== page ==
Women Over 65: Time for a Bone Density Test
When one 80-year-old woman finally heeded her doctor's advice and got a bone density test, she was surprised by the results.
"I had lost one and a quarter inches in height!" she says. "Because I hadn't suffered any symptoms, I didn't even know I had osteoporosis."
Your doctor has likely talked to you about keeping your bones strong and lowering your risk of broken bones. As we get older we are all at increased risk for osteoporosis, a condition where our bones become brittle and fragile, leading to a higher risk of fractures. Until recently, the disease wasn't usually detected until a hip or vertebra broke. Today, however, a bone density test called a DEXA scan makes it possible to identify osteoporosis early and take steps to prevent problems.
"We recommend that all women over age 65 be tested, and discuss this as part of our senior well visits," says Dr. Handley. "We may suggest it sooner if a patient has increased risk factors or is taking certain medications. Routine testing is not recommended for men."
Your risk of developing osteoporosis is greater if you smoke, weigh less than 130 pounds, are a postmenopausal woman, have a parent who has had a hip fracture, take certain medications such as prednisone or some seizure medicines, or have diabetes or rheumatoid arthritis. Your risk also climbs if you don't walk regularly, or can't rise from a chair without using your arms.
If the bone density test shows you have osteoporosis, your doctor may prescribe medications or supplements to help strengthen your bones. However, prevention is still best.
"A decrease in bone density is a common result of aging, but it is possible to slow its progress and minimize its severity through prevention," says Dr. Handley. "It's not too late for someone in their 70s or 80s to benefit from doing as much weight-bearing and balance-training exercise as possible, and taking the recommended amounts of calcium and vitamin D — 1,200 milligrams of calcium a day from diet plus supplements, and 800 to 1,000 international units of vitamin D."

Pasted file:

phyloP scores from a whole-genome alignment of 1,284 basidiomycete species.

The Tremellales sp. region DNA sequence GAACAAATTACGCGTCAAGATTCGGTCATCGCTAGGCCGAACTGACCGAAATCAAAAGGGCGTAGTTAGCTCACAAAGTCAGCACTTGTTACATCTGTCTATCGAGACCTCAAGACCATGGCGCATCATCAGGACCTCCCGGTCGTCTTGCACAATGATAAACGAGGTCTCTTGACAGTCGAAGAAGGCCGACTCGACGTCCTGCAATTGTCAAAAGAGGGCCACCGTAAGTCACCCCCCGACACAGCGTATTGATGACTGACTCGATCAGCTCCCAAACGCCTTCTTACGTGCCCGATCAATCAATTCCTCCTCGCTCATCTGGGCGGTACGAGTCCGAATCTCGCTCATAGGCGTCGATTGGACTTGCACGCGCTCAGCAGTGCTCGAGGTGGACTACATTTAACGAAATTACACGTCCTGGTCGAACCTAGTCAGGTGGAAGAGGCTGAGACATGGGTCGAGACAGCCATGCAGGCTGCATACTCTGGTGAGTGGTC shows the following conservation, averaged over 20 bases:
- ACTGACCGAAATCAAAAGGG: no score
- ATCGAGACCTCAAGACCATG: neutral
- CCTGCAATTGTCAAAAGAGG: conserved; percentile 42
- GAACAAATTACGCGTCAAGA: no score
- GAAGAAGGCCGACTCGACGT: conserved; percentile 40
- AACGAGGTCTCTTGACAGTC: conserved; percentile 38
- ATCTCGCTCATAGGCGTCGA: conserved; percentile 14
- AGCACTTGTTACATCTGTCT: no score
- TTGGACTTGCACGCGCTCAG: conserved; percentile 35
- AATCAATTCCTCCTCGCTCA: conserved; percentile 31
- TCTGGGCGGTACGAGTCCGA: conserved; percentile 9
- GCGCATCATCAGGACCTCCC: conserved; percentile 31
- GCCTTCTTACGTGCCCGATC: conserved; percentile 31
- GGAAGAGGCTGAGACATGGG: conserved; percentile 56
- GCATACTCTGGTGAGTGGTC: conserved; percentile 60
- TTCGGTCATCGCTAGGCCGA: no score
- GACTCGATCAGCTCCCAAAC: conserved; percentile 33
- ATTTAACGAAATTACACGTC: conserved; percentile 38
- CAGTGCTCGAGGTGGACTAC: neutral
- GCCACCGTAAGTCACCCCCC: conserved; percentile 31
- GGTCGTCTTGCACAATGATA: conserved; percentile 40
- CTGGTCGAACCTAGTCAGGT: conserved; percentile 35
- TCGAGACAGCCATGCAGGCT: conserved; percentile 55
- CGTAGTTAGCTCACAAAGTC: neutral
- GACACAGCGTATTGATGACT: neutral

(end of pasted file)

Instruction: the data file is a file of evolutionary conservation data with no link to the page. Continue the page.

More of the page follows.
Other tips include stopping smoking and avoiding medications that make you more likely to fall and fracture bones, such as narcotic pain medications and sleep medication.
Scheduling a Test
If you have any questions about whether you need a test, you don't have to wait until your next wellness visit. "Talk with your doctor at any time," says Dr. Handley. "If you get health care at Group Health Medical Centers, you can send a secure e-mail and ask them to order a test for you." If you're not sure you've had a test, call your doctor's office.
For many women, this is a once-in-a-lifetime test. If tests show that bone density is low, but no osteoporosis is found, re-testing may be recommended to track treatment progress in two to five years.
You will need a referral from your personal physician to get a DEXA bone density scan. Group Health members can get tested at Group Health Medical Centers clinics in Olympia, Tacoma, the Capitol Hill Campus in Seattle, Silverdale, and Bellevue. Or you can talk to Customer Service about a testing location near you that belongs to your health plan network.
For more information about osteoporosis, talk with your doctor or contact our Resource Line.